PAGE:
On the unit I work on we get lots of babies who have "short gut syndrome" due to a variety of causes who have to be on parenteral nutrition to supplement their nutrition while their GI system grows and hopefully heals fast enough. The big problem (among many) with TPN (total parenteral nutrition) is that it destroys the liver and kids get horribly jaundiced (which also causes brain damage) and often they die of liver failure or need a liver transplant before their GI system grows enough to take them off TPN.Babies born with short gut syndrome can't absorb nutrients properly due to their unusually short small intestine. They're temporarily fed intravenously (total parenteral nutrition; TPN), until their intestines can develop enough to digest food normally.
Boston Children's has done some amazing work showing that this is largely due to the fact that the lipids part of the TPN was a soybean based oil so they started using Omegaven instead which is a fish oil based IV lipid solution. So far the results have been amazing and reversed the damage in lots of kids livers and prevented it in those started on Omegaven at birth.
The typical TPN formula contains soybean and safflower oils as the fat, both of which are over 50% omega-6 linoleic acid. Soybean oil also contains 7% omega-3 alpha-linolenic acid. You can't get the kids started too early on a "heart-healthy" diet!
The solution was to replace the vegetable oil with fish oil, which prevents or rapidly reverses the severe liver damage caused by TPN rich in omega-6 vegetable oils. I don't think this is a great solution, but it certainly beats vegetable oil. The ideal solution would be to replace the vegetable oil with a fat that approximates the composition of breast milk: mostly monounsaturated and saturated fat, with a little bit of linoleic acid, alpha-linolenic acid and long-chain fats such as AA and DHA. You could do this pretty easily with a mix of lard and fish oil; or palm oil and fish oil; or coconut oil, olive oil and fish oil. Breast milk composition varies with diet, and the amount of linoleic acid in the breast milk of Western populations is unusually high.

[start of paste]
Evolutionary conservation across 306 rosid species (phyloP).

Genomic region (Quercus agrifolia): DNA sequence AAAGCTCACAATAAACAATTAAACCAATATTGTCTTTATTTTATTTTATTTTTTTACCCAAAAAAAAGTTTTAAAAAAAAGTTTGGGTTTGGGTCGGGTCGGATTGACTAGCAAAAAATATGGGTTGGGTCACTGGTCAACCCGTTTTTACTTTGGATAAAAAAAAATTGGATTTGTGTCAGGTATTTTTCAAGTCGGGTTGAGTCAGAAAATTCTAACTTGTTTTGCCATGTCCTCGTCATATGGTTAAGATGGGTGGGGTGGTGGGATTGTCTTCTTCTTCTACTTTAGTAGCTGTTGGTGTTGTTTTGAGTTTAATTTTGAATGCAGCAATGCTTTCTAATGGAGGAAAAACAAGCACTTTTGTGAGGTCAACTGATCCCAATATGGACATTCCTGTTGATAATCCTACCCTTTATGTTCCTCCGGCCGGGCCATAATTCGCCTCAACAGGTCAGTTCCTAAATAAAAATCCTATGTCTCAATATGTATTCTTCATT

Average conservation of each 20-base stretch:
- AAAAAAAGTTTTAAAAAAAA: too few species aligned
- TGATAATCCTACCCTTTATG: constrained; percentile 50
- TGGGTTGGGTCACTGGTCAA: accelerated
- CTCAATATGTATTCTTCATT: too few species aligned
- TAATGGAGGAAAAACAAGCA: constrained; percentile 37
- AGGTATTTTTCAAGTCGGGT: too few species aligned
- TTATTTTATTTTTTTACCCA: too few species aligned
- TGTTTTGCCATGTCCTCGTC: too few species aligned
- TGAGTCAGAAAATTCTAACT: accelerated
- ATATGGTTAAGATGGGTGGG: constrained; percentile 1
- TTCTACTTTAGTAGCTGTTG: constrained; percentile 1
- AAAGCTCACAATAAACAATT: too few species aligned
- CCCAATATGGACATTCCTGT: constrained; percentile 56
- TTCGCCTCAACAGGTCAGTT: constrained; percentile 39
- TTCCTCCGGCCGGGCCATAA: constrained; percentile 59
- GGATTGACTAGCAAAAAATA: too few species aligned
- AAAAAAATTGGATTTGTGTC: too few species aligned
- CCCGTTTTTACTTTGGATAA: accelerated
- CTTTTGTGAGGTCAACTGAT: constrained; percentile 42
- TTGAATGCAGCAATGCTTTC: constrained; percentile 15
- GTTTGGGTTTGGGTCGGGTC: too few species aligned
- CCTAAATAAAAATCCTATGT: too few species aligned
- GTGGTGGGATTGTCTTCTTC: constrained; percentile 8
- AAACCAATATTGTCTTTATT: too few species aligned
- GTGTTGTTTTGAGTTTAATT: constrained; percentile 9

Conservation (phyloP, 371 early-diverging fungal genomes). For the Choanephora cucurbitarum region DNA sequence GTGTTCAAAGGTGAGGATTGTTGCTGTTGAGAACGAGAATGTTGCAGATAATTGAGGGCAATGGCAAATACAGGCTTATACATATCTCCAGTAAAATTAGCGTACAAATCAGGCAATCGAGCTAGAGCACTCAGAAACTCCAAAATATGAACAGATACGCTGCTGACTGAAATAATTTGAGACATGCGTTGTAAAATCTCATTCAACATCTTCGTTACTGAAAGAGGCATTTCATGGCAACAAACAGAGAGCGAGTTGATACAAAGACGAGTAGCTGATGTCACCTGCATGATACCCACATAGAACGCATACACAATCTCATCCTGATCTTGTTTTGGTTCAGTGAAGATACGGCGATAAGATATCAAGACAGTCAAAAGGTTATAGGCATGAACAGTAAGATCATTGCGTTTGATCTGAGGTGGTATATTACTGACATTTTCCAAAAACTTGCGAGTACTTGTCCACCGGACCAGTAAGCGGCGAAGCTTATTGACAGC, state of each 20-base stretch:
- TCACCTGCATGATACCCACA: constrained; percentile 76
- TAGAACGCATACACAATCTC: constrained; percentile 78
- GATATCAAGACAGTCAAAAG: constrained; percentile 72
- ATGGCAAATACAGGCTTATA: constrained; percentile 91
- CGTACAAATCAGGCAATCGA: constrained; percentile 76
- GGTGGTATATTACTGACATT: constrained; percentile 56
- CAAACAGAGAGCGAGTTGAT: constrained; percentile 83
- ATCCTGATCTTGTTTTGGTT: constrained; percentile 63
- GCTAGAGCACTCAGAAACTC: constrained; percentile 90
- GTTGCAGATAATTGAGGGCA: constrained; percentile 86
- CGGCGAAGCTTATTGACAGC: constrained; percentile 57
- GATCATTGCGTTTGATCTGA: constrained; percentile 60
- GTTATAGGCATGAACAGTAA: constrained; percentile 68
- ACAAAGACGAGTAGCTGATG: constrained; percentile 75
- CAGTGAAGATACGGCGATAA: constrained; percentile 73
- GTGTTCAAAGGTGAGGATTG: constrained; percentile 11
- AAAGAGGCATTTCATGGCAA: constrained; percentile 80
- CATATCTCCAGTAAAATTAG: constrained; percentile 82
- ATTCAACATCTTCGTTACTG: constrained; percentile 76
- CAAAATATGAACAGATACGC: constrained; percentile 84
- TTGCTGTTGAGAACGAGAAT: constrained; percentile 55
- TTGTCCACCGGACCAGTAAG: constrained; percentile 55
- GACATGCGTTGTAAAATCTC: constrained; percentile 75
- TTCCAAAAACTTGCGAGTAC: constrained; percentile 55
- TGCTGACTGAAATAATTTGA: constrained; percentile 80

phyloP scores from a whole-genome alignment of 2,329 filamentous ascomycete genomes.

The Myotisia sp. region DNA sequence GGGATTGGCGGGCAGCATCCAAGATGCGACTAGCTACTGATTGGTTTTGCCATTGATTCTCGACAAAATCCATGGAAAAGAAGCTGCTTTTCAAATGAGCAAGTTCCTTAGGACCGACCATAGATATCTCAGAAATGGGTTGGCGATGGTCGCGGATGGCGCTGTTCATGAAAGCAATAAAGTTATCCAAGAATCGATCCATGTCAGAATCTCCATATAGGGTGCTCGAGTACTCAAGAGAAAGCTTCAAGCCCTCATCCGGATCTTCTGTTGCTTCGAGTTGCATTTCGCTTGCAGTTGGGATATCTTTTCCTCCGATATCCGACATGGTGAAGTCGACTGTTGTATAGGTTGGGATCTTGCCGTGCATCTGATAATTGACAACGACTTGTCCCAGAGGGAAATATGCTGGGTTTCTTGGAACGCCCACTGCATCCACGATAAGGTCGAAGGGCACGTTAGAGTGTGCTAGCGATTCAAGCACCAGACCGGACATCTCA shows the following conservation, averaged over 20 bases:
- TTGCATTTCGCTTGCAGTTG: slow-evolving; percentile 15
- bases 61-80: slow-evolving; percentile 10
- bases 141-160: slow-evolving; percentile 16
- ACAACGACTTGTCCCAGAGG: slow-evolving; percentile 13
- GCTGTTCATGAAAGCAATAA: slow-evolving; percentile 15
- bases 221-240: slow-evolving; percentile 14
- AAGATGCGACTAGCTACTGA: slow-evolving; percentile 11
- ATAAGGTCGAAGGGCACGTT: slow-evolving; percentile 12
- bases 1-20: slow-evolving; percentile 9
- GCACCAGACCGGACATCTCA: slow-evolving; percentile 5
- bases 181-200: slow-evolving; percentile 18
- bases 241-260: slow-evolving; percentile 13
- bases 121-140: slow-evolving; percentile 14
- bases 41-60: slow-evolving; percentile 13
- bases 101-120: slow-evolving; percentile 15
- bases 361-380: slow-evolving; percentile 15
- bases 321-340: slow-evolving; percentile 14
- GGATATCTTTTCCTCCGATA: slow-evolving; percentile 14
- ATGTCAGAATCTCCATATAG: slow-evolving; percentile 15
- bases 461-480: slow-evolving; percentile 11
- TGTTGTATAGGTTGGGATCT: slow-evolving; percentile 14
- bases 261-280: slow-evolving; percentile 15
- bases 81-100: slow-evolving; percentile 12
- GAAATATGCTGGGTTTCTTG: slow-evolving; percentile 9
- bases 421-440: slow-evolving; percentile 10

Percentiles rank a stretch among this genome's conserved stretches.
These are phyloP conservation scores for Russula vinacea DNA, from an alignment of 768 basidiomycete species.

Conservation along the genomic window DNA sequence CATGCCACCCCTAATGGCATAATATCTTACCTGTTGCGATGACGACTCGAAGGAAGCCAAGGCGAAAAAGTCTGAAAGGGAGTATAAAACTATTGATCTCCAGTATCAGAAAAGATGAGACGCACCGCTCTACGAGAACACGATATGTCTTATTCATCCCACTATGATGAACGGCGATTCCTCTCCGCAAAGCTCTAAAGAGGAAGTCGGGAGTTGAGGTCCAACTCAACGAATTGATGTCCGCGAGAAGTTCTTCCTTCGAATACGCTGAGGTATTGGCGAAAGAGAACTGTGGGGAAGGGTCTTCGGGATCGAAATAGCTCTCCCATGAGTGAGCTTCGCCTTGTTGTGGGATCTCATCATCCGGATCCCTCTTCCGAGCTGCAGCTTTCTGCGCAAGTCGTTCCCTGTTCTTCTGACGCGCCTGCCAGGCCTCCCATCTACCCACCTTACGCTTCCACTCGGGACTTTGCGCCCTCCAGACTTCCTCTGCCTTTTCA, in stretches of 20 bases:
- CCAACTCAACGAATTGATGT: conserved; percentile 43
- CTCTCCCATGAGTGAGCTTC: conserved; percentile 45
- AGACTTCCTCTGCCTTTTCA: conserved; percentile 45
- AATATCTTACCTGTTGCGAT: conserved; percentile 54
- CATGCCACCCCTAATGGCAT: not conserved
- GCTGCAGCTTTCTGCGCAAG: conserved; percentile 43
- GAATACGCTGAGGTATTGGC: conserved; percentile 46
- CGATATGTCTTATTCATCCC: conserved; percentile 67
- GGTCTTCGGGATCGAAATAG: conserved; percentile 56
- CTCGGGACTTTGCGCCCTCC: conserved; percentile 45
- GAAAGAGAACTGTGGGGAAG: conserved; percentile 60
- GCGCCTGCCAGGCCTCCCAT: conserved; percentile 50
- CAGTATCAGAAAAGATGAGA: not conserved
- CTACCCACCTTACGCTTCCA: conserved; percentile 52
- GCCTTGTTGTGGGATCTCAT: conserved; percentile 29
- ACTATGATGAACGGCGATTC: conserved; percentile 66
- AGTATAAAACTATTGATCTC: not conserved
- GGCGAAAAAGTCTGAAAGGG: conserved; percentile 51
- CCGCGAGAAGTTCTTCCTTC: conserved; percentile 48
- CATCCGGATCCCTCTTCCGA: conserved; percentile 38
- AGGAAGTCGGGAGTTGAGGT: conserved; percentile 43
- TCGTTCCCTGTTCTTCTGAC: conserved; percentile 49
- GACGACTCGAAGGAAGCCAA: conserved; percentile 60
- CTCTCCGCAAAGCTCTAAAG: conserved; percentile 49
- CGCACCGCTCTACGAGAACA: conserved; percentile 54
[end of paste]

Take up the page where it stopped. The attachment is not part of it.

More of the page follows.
Excess linoleic acid, particularly when combined with excess fructose and insufficient omega-3 fat, is toxic to the liver. Modern Western nations are experiencing an epidemic of non-alcoholic fatty liver disease (NAFLD), which animal studies indicate is probably the result of replacing animal fats with polyunsaturated vegetable oils and increasing sugar intake (see links below for more detail). Fatty liver was seen primarily in alcoholics three decades ago. An estimated 1/4 of Americans now have NAFLD. It's the number one cause of liver damage in the U.S.
Where the liver goes, the rest of the body follows.
How to Fatten Your Liver
Nonalcoholic Fatty Liver Disease
The Liver: Your Metabolic Gatekeeper
More Liver Functions